Friday, November 21, 2008

Iinet sued for allegedly "allowing" copyright violations

THE Australian film and television industry has launched legal action against one of the largest internet service providers in the country for allowing its users to download pirated movies and TV shows.

The action against iiNet was filed in the Federal Court yesterday by Village Roadshow, Universal Pictures, Warner Bros, Paramount Pictures, Sony Pictures Entertainment, 20th Century Fox, Disney and the Seven Network.

For the record, there's no legal precedent or ruling in Australian law that would suggest that Iinet can accurately be described as actively "allowing" people to download copyright-infringine material. ISP's aren't in the business of policing content, although the sheer number of political forces with a vested interest in getting them to start is worrisome.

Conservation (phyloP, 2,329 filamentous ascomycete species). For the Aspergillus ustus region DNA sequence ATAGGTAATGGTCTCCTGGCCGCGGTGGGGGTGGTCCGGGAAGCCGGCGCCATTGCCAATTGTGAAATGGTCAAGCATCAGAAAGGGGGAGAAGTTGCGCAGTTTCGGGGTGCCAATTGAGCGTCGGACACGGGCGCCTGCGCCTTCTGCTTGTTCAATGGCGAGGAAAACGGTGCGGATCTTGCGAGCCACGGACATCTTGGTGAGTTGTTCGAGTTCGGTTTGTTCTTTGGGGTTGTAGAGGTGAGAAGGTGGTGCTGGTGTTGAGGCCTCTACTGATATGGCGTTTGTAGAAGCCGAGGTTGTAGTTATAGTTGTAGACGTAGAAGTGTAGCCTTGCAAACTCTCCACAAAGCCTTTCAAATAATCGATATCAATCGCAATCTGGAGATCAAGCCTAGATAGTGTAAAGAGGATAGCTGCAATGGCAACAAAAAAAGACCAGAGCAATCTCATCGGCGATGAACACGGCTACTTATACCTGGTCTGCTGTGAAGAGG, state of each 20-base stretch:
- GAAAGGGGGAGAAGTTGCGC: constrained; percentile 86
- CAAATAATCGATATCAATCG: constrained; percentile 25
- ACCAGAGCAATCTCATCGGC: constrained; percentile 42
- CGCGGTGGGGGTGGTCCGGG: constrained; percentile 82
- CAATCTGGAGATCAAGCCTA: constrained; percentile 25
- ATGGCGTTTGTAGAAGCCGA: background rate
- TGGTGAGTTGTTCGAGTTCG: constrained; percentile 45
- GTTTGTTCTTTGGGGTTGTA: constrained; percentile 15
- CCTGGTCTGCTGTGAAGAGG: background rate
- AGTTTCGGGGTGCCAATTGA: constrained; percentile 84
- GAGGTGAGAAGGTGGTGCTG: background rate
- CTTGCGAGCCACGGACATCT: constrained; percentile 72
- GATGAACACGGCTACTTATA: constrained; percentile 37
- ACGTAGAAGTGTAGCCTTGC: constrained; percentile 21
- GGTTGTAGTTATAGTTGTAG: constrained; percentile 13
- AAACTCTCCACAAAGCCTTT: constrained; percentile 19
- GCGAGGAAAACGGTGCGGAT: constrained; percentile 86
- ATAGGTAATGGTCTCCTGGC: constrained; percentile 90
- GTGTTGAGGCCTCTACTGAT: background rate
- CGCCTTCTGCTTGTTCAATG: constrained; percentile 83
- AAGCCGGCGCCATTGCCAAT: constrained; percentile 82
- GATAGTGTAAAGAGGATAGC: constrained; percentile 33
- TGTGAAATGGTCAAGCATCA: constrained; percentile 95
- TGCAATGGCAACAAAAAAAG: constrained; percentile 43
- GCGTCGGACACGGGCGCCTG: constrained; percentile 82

First Stephen Conroy's pathetic effort to build a Great Firewall of Australia, and now this. I worry for the future of the Australian Internet sometimes.

And really, how long is it before the two ideas get combined? The conglomerates comprising the "Australian Federation Against Copyright Theft" are almost certain to have a list of demands for the government about further "unwanted" content that they want the filter extended to cover.

I note that ITWire has also put 2 and 2 together here. I agree also that it seems odd that it's Iinet, the ISP who just happens to employ the outspoken Managing Director Michael Malone, and not Telstra or Optus, that's getting sued.

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